The story is being updated as more information becomes available.
Two men were found shot dead at a Palo Alto senior-housing development on Thursday afternoon in what police believe to be a murder-suicide. The victims were a tenant and a building manager of Alta Torre Apartments, a resident told the Weekly.
At approximately 3:19 p.m., dispatchers received a 911 call reporting a man had been discovered collapsed in an elevator with blood near his head at 3895 Fabian Way.
Fire department personnel found the man with a semi-automatic handgun in his lap and determined he died of an apparent self-inflicted gunshot, the press release states.
Fire personnel called the police, who then found a second man dead in the manager's office of the building on the first floor. He had been shot multiple times.
The officers immediately set up a perimeter in case a gunman was at large. However, they subsequently concluded the firearm in the elevator was likely the only weapon involved.
As of 4:45 p.m. police indicated that there was no danger to the public and that they were not searching for any suspects, according to Detective Sgt. Brian Philip.
The man in the elevator was in his 60s and the man in the office in his 70s, police said.
A five-year resident who spoke with the Palo Alto Weekly but did not wish to be identified called the tenant "disgruntled."
The woman who dialed 911 on Thursday told the Weekly that she had been waiting for the elevator with her husband. The woman lives in the building and did not want to be identified by name.
"The elevator opened and I saw someone had collapsed inside," the woman told the Weekly. "He was lying on his left side. I saw there was blood near his head."
Fire engines and police cruisers arrived within minutes.
Shortly after the call was made, Elaine Winer was climbing the stairs of the four-story building to see her elderly mother, who lives on the top floor. She saw numerous police officers and was stopped by one of them before she could get to the apartment.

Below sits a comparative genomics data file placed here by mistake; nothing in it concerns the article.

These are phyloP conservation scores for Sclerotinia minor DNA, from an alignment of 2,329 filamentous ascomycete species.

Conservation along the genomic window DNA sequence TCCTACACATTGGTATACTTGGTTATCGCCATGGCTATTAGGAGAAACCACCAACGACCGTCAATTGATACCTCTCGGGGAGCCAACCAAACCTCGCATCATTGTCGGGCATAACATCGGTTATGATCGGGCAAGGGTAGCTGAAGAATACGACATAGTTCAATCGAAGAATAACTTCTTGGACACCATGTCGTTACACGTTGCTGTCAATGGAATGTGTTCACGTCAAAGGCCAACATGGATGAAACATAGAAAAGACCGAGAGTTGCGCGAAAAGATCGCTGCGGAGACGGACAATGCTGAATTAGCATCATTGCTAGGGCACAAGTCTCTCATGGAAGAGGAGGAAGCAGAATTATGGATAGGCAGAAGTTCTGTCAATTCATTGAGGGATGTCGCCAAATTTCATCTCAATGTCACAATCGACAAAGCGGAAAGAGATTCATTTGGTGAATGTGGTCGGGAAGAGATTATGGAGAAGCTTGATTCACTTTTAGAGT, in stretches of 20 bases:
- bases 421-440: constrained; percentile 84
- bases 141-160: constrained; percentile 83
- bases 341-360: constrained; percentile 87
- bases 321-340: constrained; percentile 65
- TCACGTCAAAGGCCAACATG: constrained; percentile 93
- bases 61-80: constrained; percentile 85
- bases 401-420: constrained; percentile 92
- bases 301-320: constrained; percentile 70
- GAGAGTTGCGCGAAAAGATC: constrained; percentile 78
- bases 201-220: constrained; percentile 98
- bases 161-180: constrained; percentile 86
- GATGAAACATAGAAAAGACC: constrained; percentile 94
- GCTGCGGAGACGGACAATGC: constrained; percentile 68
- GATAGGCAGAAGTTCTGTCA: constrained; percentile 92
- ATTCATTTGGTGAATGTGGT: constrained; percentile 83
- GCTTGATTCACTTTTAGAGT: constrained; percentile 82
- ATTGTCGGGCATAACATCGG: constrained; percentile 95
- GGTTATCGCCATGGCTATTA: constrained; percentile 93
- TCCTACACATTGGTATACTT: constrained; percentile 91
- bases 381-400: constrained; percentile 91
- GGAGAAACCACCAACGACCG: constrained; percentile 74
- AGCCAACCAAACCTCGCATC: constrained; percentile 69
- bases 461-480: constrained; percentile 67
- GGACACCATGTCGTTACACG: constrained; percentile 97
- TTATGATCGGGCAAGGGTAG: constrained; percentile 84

"I got to within two doors away from the apartment when an officers told me I can't go any further," Winer told the Weekly.
She said the officer checked her ID before she went back downstairs.
About 10 police cruisers and the Police Department's mobile command center remained parked outside Alta Torre throughout the afternoon. Detectives and crime scene personnel processed the scene for several hours.
While neither the police nor the Santa Clara County Coroner's Office have released the identify of the shooter, early reports indicate that he was a resident on the fourth floor of the building. The Weekly has learned his identity, but it has not been officially confirmed.
One Alta Torre resident told the Weekly that said she often saw the man and routinely exchanged pleasantries with him.
"He seemed lonely," the resident said. "I know he lived alone on the fourth floor."
She also said she saw the man Thursday afternoon, about an hour before the shootings were reported. She said she was coming home shortly after 2 p.m. when she saw him walking out of the elevator, which she was preparing to enter. She said she did not see anything out of the ordinary.
"We just said, 'Hi. How are you?' like neighbors typically do," the woman told the Weekly.
Because she lives on the other side of the building, she did not hear the shots fired later in the afternoon.
Tenants are shocked by the turn of events, according to a five-year resident who spoke with the Weekly. The apartment complex is normally quiet and lovely, she said. At first, residents thought the man in the elevator had experienced a heart attack, but they soon learned about the shooting.
Alta Torre consists of 56 one-bedroom apartments and was built in 2010 by the nonprofit BRIDGE Housing.
In a statement Friday morning, BRIDGE spokesperson Lyn Hikida said: "BRIDGE's top concern is for the well-being of our employees and residents. We are reaching out directly to staff and Alta Torre residents to provide them with support in the wake of this tragedy."
During the initial police response, the entrances to the building and the adjacent Oshman Family JCC were taped off. Parents, who were initially turned away from picking up their children from the T'enna Preschool at the JCC, were directed to the East Charleston Road side of the campus, police said.
A group of teachers and administrative staff from the JCC helped lead parents and children to their destinations by alternate routes while officers canvassed the adjacent apartment building, looking for witnesses.
The JCC remained open throughout Thursday, though access to the center's parking garage was blocked during the police investigation. In an email blast, JCC CEO Zack Bodner advised visitors to park at the Kehillah High School across the street or in the Loral parking lot. The main driveway to the JCC was reopened shortly before 7 p.m.